Great musings by Mark Evans on the state of Canadian Blogging and the over-enthusiastic approach of Naked Conversations. I'm a big advocate of blogging by corporations - the company with few secrets to hide and a willingness to collaborate with its citizen stakeholders is a company designed for success in 2006. Plus, it's an innate "hoser" mentality to talk openly, our companies should be no different.
Having said that, I've read a good part of Naked Conversations, it had a familiar feel. I remember when I first read Cluetrain Manifesto I had a similar reaction "great guys I get it, open conversations good, closed boardroom decisions bad - now let's devote a bit of the book to how to get them to work in a company". Blogs are faced with the same current issues faced by the left side of the political spectrum - books like Naked Conversations stoke the believers but do little in convincing the other side (a fence-sitter or cynic) to change.
I agree with Robert's and Shel's thesis but it does come across as a bit sanctimonious. Blog cultists have to realize that to ever breakout of this somewhat artificial bubble world and get mainstream respect that they seem to be craving, they have to embrace the outside world that may not understand them or yet appreciate them My Name is Kate had a great post about this last February about the Blog Pundits assassination of any business over $1 billion that builds a blog out but doesn't use their consulting services.
Let's add some levity back into this post, the 10 companies in Canada that should have a blog:
1) A Bank, Any Bank - good forward thinking people work at banks, give them a voice ...if banking can be this comfortable, it should also apply from the inside out
2) A Gas company, Any Gas Company - commiserating with Kate T's plight about explaining gas company's prices - better to be part of the conversation then to avoid it
4) As mentioned in a previous post, Tim Horton's - there is a raging enthusiasm for this brand that needs to be embraced - if you think people rallied around their IPO wait until they take hold of their blog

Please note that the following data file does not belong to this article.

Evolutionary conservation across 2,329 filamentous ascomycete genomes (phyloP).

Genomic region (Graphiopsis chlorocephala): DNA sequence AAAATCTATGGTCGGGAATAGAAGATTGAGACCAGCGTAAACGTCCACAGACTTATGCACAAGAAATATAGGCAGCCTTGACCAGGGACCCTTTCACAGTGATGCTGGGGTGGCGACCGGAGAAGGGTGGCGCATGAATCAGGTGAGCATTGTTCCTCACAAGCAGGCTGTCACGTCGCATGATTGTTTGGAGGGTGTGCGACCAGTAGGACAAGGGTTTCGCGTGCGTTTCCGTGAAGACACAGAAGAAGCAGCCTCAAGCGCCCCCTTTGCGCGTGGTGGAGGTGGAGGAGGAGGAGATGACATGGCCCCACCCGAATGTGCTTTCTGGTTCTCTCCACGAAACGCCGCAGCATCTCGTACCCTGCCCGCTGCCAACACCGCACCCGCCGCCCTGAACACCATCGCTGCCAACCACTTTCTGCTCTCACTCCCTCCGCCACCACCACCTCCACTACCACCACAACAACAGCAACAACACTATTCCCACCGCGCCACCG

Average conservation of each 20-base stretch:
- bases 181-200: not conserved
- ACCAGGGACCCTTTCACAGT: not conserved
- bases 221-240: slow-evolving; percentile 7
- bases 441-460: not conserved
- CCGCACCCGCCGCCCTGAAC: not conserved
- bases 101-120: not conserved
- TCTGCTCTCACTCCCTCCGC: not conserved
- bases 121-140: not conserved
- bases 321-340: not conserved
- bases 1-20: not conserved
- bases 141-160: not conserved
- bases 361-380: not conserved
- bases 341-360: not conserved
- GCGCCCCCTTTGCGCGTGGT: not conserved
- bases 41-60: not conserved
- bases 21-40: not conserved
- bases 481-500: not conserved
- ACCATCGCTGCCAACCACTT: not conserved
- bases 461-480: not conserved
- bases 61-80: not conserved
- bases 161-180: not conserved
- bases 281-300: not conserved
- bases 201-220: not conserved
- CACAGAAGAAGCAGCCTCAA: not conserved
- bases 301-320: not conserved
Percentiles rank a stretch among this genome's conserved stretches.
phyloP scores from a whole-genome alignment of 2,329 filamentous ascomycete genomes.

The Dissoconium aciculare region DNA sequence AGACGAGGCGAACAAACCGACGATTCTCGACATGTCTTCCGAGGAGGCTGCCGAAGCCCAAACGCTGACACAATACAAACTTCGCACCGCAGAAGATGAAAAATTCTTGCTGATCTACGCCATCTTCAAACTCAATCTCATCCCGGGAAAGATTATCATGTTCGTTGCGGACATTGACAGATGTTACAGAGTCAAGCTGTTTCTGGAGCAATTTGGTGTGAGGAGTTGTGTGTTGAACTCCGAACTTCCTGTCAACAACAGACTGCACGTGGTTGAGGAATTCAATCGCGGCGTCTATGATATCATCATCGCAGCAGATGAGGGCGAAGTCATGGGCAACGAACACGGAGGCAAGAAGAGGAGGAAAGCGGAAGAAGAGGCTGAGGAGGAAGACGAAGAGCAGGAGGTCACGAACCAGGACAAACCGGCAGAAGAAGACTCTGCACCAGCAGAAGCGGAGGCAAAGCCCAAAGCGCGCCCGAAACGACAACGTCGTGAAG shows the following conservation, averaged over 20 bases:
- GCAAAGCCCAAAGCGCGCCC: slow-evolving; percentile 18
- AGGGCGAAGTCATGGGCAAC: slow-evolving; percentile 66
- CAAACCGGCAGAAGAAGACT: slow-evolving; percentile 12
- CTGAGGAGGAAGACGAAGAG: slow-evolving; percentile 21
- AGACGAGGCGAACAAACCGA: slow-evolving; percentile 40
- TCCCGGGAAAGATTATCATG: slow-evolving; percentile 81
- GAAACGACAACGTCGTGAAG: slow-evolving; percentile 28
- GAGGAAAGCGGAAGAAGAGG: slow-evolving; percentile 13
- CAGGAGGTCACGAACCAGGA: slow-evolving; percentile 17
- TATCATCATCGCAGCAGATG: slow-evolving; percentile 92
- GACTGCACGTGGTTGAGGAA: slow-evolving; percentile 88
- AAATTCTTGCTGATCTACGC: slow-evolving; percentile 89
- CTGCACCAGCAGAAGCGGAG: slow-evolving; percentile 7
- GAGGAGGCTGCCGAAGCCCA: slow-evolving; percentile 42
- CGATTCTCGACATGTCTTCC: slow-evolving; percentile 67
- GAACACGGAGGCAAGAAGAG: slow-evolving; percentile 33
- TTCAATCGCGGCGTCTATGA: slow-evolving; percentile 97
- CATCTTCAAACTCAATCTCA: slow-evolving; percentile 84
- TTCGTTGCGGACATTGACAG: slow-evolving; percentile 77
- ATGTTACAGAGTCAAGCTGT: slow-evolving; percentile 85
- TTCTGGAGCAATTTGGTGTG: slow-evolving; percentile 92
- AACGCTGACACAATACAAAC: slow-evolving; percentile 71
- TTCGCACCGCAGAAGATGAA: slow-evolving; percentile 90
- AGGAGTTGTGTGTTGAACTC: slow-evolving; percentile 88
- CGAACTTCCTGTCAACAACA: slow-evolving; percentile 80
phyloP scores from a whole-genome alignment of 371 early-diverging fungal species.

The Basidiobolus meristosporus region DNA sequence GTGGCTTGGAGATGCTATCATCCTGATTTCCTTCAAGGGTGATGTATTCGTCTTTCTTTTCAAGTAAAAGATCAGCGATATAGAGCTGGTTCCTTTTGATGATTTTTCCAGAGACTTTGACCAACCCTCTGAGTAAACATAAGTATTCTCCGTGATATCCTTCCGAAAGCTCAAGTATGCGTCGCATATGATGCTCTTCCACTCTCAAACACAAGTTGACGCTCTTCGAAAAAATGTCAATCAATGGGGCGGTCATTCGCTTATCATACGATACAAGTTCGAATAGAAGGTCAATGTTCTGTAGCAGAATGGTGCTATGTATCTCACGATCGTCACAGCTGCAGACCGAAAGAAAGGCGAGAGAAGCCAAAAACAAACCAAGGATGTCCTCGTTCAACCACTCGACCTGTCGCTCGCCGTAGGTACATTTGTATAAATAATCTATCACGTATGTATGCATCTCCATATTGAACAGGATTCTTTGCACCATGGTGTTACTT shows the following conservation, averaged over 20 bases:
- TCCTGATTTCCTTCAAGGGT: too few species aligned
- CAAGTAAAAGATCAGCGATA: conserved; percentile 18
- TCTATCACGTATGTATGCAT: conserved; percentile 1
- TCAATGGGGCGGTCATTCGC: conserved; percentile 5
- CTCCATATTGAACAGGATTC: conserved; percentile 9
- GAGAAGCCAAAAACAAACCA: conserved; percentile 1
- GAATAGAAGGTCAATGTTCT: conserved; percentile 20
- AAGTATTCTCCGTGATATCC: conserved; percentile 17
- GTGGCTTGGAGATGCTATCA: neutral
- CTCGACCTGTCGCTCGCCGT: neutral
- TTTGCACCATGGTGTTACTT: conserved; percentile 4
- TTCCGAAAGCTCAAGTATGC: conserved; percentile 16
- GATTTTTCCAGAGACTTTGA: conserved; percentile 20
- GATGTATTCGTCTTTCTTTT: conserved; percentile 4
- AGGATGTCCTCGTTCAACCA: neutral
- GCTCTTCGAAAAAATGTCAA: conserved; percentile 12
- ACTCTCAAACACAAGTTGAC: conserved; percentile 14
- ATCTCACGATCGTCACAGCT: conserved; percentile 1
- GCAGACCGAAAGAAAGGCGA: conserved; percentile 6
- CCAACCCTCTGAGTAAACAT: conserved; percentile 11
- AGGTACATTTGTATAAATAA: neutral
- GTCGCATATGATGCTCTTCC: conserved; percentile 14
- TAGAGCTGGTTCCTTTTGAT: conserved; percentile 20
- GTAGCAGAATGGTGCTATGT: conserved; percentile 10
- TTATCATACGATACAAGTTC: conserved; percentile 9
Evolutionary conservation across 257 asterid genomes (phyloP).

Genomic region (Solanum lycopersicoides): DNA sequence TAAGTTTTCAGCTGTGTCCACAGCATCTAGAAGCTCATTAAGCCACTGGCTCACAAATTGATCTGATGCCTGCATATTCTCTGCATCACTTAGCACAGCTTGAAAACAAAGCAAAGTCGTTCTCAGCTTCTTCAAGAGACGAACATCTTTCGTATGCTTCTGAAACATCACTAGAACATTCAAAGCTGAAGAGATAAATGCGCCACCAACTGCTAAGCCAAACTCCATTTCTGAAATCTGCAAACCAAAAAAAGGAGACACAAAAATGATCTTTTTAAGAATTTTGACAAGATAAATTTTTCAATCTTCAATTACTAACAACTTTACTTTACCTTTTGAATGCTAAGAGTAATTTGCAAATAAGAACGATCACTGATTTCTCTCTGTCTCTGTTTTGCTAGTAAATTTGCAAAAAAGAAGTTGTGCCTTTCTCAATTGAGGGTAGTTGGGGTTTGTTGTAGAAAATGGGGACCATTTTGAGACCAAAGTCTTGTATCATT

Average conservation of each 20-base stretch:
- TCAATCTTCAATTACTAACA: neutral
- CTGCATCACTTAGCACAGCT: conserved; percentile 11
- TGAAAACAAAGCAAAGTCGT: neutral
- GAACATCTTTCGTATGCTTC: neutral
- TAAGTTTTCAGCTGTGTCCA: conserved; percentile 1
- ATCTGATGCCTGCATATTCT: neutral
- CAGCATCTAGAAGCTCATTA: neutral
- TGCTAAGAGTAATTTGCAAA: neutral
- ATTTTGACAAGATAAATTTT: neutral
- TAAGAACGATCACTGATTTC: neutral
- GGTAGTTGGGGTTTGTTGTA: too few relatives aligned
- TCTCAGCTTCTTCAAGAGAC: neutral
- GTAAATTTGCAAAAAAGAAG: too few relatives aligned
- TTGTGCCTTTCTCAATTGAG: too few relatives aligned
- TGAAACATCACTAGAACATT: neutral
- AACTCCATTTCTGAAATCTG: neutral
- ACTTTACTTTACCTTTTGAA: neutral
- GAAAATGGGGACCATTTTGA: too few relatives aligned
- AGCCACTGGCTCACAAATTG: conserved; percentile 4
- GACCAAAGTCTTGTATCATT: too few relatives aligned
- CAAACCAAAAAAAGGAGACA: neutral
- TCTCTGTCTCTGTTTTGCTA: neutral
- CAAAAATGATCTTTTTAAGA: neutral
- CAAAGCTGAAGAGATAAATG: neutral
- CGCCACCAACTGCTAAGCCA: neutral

5) Starbucks, Timothy's and Second Cup - based on #4, coffee is powerful metaphor for conversation, beyond the great java buzz and pleasant drinking environment, I'm still missing the relationship piece with all 3 of these premium players
6) Canadian Tire - already mentioned I know but such rich history and such a shifting marketplace, blogging would continue to build the aura around the brand and a way to stay ahead of that other big department store from Arkansas
7) Blackberry - perhaps given all their successful leaks lately found on Engadget, they'd prefer their mole Boy Genius to do their talking - still a product selling like hotcakes, a large developer community, a hangover from a patent suit and a charismatic CEO should amount to enthusiasm for blogging
8) Lululemon or Running Room - both of these groups are riding the crest of fitness mania, have strong community groups and loyalty to brand and Presidents Chip Wilson and John Staunton have an openness about them - the idea of blogging here would not be a push
9) Cirque Du Soleil - it has such an interesting canvas to play with, i would find it seriously interesting to find out what happens behind "the curtains"
10) Toronto Maple Leafs -anybody who has had the uncomfortable feeling of listening to GM John Ferguson get through a press conference without saying "no comment or I can't mention that at this time" knows this venerable brand needs to lead the conversation in this hockey media mobbing marketplace- a blog would be a perfect remedy